How has the pandemic been affecting Michigan’s nonprofits, financially speaking?
Well, perhaps not surprisingly, the answer’s complicated.
“The funding landscape for this year has been as diverse as the nonprofit sector itself,” said Donna Murray-Brown, President and CEO of the Michigan Nonprofit Association.
This is to say, the kind of fiscal year you’re having as a nonprofit largely depends on both the services you offer and the nature of your funding distribution.
“For organizations that were able to make a strong case to their donors that they are addressing the health, social and economic challenges of COVID-19, philanthropy has continued to be very strong,” said Steve Ragan, Executive Vice President at Hope Network, a Michigan nonprofit that provides services to people with disabilities. “In fact, it has often been earned revenue, not philanthropy, that has been hit hardest. This is especially true for hospitals, universities, arts & culture nonprofits.”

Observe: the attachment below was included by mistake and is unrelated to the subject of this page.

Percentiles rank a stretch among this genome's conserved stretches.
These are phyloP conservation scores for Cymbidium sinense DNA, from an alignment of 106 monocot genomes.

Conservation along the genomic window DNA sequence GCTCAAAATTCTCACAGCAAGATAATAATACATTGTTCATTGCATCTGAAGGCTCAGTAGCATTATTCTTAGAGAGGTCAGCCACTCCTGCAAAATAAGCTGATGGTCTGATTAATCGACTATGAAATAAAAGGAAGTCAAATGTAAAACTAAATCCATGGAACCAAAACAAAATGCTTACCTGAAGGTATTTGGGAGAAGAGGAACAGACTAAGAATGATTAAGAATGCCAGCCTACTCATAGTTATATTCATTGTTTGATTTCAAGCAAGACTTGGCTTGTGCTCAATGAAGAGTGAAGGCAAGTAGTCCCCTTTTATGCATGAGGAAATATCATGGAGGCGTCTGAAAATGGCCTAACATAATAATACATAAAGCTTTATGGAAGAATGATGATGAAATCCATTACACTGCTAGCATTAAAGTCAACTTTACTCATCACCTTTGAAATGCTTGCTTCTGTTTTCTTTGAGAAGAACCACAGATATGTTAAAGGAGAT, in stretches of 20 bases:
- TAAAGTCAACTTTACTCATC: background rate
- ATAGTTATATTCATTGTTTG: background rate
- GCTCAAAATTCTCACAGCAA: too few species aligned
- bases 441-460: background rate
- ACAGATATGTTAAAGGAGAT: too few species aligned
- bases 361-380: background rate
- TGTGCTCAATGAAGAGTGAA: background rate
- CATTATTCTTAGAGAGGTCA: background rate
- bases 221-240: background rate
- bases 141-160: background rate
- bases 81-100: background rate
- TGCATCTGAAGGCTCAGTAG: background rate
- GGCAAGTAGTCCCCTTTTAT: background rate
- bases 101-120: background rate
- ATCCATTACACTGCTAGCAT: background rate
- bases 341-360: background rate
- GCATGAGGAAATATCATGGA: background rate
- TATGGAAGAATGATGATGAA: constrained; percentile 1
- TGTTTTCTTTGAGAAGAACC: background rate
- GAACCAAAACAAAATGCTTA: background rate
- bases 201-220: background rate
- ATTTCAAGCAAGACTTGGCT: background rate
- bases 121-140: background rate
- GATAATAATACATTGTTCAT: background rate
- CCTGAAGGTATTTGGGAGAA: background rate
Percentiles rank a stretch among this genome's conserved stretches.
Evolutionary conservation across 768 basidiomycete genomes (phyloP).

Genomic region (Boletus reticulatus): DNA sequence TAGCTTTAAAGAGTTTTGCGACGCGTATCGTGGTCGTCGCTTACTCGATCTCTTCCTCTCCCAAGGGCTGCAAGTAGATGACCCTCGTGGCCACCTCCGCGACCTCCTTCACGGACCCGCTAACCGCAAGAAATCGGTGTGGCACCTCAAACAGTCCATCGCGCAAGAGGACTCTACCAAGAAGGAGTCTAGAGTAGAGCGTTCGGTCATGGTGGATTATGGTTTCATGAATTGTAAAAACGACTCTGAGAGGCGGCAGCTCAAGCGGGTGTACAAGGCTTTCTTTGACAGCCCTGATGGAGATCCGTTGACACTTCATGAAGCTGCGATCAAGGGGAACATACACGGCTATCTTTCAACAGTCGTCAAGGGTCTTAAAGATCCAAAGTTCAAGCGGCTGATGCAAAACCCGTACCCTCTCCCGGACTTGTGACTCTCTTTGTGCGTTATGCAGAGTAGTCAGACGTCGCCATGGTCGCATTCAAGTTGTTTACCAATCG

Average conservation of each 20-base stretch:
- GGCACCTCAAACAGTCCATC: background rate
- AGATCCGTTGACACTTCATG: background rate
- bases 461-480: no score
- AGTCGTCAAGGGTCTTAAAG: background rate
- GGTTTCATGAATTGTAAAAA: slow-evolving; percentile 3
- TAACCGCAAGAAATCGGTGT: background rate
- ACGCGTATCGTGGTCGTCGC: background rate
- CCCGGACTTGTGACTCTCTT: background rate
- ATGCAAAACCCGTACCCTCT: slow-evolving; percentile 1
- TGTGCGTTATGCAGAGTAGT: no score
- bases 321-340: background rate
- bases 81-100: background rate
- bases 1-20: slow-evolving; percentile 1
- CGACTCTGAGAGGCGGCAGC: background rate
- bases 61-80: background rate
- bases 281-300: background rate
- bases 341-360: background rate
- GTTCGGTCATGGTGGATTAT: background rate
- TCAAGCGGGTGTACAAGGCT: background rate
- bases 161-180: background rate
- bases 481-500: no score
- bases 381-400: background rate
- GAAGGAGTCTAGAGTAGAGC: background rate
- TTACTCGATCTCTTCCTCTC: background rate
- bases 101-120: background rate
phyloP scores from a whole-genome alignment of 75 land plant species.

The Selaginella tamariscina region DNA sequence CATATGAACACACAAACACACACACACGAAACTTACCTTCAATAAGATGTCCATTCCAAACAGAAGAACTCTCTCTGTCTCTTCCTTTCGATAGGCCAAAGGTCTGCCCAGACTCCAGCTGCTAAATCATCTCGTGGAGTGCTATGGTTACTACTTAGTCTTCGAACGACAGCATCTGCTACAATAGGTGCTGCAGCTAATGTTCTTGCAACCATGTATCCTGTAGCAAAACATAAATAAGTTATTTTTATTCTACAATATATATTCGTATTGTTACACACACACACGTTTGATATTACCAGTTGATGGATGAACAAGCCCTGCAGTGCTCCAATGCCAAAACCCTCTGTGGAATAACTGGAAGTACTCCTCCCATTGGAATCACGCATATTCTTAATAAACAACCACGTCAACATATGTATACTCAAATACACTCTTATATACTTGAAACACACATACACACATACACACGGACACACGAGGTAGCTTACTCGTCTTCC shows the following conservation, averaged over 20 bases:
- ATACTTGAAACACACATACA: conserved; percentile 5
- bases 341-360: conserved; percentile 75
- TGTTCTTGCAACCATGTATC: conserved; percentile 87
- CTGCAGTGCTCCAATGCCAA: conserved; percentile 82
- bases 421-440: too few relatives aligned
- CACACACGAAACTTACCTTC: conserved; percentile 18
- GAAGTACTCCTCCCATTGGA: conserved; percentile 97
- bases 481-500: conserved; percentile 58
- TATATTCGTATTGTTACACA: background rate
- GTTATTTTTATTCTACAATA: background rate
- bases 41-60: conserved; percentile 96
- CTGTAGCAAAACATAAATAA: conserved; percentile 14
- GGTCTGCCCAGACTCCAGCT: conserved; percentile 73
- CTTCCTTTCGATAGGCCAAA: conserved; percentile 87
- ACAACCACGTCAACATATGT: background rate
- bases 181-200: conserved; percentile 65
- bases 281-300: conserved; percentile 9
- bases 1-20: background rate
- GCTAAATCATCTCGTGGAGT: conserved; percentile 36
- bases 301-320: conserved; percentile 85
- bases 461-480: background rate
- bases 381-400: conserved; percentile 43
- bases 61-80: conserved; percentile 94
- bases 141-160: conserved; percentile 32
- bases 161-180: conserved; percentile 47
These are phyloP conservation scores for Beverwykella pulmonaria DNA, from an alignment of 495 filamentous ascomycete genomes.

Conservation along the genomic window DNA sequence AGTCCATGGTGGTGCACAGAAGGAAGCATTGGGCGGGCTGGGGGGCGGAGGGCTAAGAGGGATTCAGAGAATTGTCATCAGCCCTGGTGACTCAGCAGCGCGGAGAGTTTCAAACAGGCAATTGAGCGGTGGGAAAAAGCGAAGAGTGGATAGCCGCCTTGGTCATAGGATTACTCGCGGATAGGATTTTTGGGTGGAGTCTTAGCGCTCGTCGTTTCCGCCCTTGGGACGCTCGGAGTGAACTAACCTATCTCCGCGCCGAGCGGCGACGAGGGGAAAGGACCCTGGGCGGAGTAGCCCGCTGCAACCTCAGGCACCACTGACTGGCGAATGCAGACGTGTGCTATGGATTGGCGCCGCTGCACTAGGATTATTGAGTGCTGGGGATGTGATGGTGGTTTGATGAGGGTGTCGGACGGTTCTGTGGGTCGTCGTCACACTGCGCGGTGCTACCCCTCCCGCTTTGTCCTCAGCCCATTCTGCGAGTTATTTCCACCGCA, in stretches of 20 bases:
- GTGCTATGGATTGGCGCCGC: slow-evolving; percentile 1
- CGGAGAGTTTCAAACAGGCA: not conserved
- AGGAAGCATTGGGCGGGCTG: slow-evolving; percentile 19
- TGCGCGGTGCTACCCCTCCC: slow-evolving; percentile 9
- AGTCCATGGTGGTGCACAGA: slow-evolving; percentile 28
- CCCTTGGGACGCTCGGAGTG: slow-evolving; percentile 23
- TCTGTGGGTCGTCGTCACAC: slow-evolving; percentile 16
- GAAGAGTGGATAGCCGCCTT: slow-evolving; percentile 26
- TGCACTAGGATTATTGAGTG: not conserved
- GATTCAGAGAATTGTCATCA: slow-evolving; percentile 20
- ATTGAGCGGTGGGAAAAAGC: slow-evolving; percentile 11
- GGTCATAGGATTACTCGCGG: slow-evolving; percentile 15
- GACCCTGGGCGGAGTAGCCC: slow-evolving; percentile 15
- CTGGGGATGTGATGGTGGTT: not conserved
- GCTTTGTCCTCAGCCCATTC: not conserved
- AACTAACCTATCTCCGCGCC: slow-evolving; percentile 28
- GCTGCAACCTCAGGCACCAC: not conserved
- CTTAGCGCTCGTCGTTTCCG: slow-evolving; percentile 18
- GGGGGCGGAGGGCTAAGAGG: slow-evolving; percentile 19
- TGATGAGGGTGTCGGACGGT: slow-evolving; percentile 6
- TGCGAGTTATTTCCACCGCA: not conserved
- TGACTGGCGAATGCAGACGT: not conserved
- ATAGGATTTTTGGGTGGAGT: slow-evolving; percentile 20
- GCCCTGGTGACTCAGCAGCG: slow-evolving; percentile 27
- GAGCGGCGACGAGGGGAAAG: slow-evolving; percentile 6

This is because, of course, these organizations haven’t been able to offer the same level of care, in-person instruction, and cultural programming that usually provides a sizable part of their revenue.
“For those that depend on fees generated from in-person engagement, … the funding landscape has been devastating,” said Murray-Brown. “ … Some had relief from the PPP (Paycheck Protection Program), yet the funds have been expended, and they are feeling the stress because they need more resources.” READ THE REST HERE